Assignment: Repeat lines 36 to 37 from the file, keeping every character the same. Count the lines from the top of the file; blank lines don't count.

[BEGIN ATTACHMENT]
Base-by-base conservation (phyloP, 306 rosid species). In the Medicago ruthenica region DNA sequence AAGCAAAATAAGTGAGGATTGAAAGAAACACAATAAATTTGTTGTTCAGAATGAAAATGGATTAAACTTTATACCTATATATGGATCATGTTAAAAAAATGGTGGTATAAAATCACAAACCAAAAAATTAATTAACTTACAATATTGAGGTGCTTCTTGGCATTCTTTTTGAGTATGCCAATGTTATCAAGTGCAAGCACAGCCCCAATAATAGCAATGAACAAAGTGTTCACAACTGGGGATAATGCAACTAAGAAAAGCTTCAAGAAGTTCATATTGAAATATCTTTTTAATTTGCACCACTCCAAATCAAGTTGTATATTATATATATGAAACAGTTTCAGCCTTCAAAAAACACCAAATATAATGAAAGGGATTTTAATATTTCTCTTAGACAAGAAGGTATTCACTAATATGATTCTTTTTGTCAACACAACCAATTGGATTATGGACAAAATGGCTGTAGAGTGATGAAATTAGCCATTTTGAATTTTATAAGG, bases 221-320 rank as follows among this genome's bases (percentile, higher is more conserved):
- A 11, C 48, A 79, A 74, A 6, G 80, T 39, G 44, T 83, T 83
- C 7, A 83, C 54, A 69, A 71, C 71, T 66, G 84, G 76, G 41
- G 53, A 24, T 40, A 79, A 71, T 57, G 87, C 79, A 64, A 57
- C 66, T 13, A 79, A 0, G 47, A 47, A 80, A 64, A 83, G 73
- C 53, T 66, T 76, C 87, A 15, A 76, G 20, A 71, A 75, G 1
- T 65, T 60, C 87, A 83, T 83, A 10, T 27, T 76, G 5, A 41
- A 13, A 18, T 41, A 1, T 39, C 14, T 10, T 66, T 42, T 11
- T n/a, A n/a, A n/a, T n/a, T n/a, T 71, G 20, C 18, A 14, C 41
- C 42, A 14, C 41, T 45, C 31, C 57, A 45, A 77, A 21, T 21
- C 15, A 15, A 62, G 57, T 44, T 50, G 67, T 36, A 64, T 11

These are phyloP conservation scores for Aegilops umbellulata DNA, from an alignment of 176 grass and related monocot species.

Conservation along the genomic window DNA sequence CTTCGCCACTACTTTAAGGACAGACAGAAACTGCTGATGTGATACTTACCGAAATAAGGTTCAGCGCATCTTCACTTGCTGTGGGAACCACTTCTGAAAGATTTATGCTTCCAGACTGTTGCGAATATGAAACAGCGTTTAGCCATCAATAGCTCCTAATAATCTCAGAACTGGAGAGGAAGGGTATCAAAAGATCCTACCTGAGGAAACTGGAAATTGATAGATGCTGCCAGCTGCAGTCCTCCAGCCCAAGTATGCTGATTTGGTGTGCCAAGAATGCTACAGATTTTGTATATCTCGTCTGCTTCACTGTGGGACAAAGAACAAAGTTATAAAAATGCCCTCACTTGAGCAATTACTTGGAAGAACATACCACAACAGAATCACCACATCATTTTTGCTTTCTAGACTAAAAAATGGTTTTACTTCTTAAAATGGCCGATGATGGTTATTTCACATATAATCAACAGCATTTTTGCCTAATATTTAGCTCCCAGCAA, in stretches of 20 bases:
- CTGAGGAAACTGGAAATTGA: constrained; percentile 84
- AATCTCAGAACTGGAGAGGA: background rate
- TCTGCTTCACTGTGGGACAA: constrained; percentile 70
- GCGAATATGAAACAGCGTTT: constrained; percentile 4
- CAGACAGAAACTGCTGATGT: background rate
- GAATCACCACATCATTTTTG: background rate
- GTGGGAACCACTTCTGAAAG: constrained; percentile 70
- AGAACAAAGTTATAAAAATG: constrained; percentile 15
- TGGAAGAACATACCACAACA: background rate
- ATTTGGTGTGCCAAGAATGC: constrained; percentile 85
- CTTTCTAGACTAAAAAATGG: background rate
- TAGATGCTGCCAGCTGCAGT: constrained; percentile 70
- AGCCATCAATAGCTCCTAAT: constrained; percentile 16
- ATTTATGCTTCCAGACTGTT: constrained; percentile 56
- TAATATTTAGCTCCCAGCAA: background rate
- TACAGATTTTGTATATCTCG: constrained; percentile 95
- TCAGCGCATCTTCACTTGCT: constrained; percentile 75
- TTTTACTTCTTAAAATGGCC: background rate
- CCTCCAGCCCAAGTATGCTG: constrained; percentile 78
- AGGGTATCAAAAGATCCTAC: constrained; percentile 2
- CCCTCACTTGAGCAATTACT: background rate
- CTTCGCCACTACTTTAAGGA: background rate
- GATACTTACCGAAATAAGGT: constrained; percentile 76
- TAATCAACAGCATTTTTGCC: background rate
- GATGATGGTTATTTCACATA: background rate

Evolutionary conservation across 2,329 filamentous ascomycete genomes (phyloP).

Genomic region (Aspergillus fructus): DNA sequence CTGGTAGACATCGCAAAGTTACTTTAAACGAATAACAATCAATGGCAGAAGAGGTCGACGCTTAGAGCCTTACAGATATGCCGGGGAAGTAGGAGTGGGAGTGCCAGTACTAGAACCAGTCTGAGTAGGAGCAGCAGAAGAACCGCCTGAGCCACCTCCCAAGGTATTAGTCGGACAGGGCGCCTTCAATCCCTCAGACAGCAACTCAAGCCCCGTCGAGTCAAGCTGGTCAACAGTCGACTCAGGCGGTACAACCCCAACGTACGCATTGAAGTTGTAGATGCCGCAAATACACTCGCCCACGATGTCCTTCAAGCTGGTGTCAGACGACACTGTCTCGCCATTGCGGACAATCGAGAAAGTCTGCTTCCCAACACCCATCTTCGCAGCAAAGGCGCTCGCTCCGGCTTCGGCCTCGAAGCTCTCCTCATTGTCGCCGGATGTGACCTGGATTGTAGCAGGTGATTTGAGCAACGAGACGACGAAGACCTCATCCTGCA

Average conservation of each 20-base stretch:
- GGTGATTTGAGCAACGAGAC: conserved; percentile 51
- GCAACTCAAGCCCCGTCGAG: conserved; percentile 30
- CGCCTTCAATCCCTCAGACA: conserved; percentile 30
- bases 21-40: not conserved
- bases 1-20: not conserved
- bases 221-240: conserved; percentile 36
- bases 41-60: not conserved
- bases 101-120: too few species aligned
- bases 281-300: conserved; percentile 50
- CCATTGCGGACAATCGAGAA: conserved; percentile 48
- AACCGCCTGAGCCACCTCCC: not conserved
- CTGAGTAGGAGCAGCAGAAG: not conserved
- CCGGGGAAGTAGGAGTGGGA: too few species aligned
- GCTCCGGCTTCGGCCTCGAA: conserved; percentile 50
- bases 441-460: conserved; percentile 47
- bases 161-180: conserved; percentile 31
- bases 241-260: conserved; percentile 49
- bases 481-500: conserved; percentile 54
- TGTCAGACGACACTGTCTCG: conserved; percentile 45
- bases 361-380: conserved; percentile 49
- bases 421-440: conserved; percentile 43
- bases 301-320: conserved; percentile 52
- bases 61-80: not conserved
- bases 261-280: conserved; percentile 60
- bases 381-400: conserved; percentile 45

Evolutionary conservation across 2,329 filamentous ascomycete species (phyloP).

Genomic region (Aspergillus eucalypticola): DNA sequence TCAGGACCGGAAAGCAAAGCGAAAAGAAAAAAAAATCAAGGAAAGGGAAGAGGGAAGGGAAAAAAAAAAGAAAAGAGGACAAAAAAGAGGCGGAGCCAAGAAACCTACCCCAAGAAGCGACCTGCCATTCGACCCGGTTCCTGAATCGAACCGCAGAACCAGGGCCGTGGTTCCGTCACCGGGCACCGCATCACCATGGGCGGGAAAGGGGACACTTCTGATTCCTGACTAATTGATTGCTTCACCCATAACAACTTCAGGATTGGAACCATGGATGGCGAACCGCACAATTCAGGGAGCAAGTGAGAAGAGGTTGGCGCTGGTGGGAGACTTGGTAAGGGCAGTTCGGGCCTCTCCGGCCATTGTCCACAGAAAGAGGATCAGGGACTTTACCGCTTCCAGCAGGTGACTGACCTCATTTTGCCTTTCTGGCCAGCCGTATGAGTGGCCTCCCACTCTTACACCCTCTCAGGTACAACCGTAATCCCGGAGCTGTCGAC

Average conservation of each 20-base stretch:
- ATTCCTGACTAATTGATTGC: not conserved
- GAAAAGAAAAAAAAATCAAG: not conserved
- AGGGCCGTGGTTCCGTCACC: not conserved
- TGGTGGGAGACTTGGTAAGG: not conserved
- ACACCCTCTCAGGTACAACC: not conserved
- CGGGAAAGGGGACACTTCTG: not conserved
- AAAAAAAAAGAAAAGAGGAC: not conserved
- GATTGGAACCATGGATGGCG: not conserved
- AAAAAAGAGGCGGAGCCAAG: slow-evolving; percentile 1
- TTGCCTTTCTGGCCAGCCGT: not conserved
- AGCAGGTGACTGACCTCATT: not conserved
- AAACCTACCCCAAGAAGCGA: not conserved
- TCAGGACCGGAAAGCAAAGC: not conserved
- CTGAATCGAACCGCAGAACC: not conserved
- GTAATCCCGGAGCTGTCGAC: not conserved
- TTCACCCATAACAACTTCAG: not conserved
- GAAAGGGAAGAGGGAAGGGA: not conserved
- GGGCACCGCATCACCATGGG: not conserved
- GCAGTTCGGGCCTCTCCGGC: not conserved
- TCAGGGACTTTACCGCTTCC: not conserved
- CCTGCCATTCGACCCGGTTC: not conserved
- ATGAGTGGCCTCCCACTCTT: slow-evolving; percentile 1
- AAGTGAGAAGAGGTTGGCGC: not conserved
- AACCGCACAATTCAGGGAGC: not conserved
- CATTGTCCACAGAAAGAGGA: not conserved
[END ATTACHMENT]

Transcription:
- GATACTTACCGAAATAAGGT: constrained; percentile 76
- TAATCAACAGCATTTTTGCC: background rate